The British Working Class Reader: 1790-1848; Literacy and Social Tension

The British Working Class Reader: 1790-1848; Literacy and Social Tension

The British Working Class Reader: 1790-1848; Literacy and Social Tension

The British Working Class Reader: 1790-1848; Literacy and Social Tension

Excerpt

FOREWORDS--and this one is no exception--serve to forewarn the reader and to fore-arm the author, functions which, since the eighteenth century, the title-page can no longer adequately perform. Only the first chapter of this book deals in any general way with the working class reading public in Great Britain; there an assessment of literacy is made, and some of the types of reading to which they turned are indicated. The sub-title, Literacy and Social Tension, indicates the main concern of the study: the challenge which a literate working class presented to its betters.

For reasons explained in the text, many efforts to provide good or safe reading matter for the newly literate are passed over; attention is concentrated on areas of economic and social conflict, a choice of field which quite clearly dictates the limits in time, from the outbreak of the French Revolution to the relaxation of tension in the fifties. Within that field, representative attempts to deal with the problems raised will be presented. Newspaper writing is for the most part excluded, partly because of the dislocation of collections as a result of the war of 1939, partly because of the near impossibility of getting behind the anonymity of writing for the newspaper press. Of writers in periodicals and of books and pamphlets, some are included because their reputations demand it, some because they show the wide geographical and social spread of the responses. But the sampling is not entirely deliberate; some of it is dictated by the mere chance of survival of appallingly ephemeral literature.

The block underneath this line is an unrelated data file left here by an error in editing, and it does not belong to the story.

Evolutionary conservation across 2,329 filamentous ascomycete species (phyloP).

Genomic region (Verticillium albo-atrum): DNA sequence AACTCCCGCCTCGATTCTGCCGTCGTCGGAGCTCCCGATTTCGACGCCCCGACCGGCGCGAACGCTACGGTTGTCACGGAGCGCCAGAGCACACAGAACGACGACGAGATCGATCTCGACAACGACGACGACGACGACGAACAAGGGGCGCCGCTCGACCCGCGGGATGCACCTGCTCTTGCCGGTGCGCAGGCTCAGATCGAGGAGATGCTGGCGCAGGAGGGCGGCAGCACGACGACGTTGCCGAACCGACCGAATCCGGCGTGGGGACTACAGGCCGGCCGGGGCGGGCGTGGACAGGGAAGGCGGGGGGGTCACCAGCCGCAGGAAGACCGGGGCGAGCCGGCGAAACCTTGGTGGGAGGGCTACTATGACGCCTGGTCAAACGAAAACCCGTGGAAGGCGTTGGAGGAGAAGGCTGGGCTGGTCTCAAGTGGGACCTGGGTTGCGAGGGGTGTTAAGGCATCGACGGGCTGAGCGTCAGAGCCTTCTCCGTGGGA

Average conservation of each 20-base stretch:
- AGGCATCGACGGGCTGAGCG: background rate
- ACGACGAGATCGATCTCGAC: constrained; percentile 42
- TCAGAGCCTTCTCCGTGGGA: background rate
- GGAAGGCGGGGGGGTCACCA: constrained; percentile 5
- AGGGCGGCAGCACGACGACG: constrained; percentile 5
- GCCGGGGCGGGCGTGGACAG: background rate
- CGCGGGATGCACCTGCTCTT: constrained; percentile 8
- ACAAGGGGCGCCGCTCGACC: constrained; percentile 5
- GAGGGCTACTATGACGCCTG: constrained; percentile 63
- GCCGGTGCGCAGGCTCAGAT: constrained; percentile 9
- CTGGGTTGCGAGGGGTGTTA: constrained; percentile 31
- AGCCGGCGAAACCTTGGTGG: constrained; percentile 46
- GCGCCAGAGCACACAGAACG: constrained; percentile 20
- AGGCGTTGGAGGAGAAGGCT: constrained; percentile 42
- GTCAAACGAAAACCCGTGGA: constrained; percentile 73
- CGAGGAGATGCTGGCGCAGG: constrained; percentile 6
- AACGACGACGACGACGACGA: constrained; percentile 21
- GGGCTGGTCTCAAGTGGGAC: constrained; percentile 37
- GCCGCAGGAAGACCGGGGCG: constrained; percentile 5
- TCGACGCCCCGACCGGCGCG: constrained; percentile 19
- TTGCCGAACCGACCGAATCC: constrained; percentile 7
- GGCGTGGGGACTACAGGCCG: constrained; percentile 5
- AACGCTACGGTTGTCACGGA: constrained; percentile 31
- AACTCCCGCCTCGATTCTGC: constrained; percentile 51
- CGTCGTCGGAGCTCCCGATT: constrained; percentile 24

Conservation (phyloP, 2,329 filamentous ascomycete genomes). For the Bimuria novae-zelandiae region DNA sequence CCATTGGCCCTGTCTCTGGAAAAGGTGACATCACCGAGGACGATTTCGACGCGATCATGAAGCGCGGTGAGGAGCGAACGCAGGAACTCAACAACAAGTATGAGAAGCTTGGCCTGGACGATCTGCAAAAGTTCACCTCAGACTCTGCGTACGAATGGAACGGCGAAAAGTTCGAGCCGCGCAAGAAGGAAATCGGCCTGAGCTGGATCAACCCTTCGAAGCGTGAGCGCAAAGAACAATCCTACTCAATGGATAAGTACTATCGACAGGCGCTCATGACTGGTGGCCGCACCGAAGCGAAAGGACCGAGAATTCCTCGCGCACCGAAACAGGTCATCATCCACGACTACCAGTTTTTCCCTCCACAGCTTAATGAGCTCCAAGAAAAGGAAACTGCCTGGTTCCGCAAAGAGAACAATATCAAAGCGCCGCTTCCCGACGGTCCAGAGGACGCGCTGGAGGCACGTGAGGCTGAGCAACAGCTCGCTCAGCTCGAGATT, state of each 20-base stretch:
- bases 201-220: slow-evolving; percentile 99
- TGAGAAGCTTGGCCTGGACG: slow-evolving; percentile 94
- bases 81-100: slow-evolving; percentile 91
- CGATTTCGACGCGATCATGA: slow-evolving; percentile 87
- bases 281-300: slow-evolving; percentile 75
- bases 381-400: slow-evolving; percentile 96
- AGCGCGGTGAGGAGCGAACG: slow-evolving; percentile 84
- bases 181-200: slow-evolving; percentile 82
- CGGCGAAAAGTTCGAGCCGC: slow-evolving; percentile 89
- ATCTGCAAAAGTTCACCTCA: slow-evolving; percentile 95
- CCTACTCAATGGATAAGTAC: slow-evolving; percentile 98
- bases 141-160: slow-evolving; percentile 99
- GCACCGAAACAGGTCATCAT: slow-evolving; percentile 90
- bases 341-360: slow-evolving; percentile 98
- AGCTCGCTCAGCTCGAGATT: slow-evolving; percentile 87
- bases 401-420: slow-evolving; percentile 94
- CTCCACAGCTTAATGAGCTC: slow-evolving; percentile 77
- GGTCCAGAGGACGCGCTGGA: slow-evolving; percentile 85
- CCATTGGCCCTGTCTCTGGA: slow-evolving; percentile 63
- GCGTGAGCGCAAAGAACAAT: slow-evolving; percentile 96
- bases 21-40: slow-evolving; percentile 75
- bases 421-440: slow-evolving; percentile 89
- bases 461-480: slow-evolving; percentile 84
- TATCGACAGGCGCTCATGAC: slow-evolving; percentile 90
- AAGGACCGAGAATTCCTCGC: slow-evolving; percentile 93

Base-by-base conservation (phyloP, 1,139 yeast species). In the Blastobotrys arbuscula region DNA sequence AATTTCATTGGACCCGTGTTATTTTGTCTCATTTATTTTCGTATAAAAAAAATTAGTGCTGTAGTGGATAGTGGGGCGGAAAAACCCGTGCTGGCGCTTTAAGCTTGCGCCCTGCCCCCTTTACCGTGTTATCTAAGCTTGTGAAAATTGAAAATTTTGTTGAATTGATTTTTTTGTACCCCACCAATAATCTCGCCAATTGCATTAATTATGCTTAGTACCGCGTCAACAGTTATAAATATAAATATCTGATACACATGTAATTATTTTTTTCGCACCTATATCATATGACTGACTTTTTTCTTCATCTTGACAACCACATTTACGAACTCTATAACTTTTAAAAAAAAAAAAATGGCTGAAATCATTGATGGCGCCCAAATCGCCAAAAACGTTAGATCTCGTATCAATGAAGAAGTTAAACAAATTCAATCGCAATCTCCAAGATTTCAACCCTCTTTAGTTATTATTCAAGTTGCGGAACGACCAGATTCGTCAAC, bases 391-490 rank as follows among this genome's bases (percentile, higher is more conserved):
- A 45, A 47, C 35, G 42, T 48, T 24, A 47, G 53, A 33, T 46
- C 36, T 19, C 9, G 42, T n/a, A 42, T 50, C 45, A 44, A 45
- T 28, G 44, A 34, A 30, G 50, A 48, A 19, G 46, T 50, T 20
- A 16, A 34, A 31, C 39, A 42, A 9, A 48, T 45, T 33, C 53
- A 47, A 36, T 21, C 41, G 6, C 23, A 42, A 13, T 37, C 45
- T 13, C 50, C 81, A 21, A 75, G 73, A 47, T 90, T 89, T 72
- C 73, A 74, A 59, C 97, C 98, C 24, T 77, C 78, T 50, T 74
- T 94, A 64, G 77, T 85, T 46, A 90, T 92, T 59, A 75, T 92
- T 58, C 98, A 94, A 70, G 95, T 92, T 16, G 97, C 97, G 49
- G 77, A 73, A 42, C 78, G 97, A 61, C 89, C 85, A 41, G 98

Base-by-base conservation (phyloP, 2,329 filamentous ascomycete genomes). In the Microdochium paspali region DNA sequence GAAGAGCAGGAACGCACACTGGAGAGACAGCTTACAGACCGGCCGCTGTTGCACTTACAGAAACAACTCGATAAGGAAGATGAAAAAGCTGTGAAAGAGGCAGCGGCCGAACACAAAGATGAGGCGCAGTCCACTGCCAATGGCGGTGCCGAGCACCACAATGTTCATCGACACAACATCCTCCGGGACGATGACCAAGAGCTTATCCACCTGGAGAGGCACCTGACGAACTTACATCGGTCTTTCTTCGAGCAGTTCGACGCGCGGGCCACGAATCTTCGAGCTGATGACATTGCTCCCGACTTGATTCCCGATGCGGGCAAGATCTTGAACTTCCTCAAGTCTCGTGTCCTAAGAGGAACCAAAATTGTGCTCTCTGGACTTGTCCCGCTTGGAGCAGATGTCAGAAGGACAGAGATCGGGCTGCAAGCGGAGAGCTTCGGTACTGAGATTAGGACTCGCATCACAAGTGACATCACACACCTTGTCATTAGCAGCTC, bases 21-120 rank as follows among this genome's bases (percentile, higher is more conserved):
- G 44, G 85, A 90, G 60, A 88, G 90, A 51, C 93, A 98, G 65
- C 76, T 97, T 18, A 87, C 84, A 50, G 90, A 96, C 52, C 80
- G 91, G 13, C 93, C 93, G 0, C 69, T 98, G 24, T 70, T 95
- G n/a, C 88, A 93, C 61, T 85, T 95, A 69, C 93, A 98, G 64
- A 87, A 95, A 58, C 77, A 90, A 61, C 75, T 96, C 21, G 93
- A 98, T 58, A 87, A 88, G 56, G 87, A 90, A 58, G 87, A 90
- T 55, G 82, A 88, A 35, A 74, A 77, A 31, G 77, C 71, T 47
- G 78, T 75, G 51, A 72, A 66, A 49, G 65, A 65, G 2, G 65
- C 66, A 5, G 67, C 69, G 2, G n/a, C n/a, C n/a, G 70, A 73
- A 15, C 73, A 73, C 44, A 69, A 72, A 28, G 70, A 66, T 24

In this field, too, class distinction is more important than it is in the rapidly expanding publication of fiction, cheap editions of the classics, or popularized science; for the ideas at stake here were ideas on which the ruling classes found themselves challenged, and for which they were compelled, either by fear or confidence, to demand or to persuade acceptance. The character of the ruling classes shifts during this half-century, and the new elements of British society which are associated in the work of government bring with them a full programme and a complete rationale. They found themselves in a class . . .

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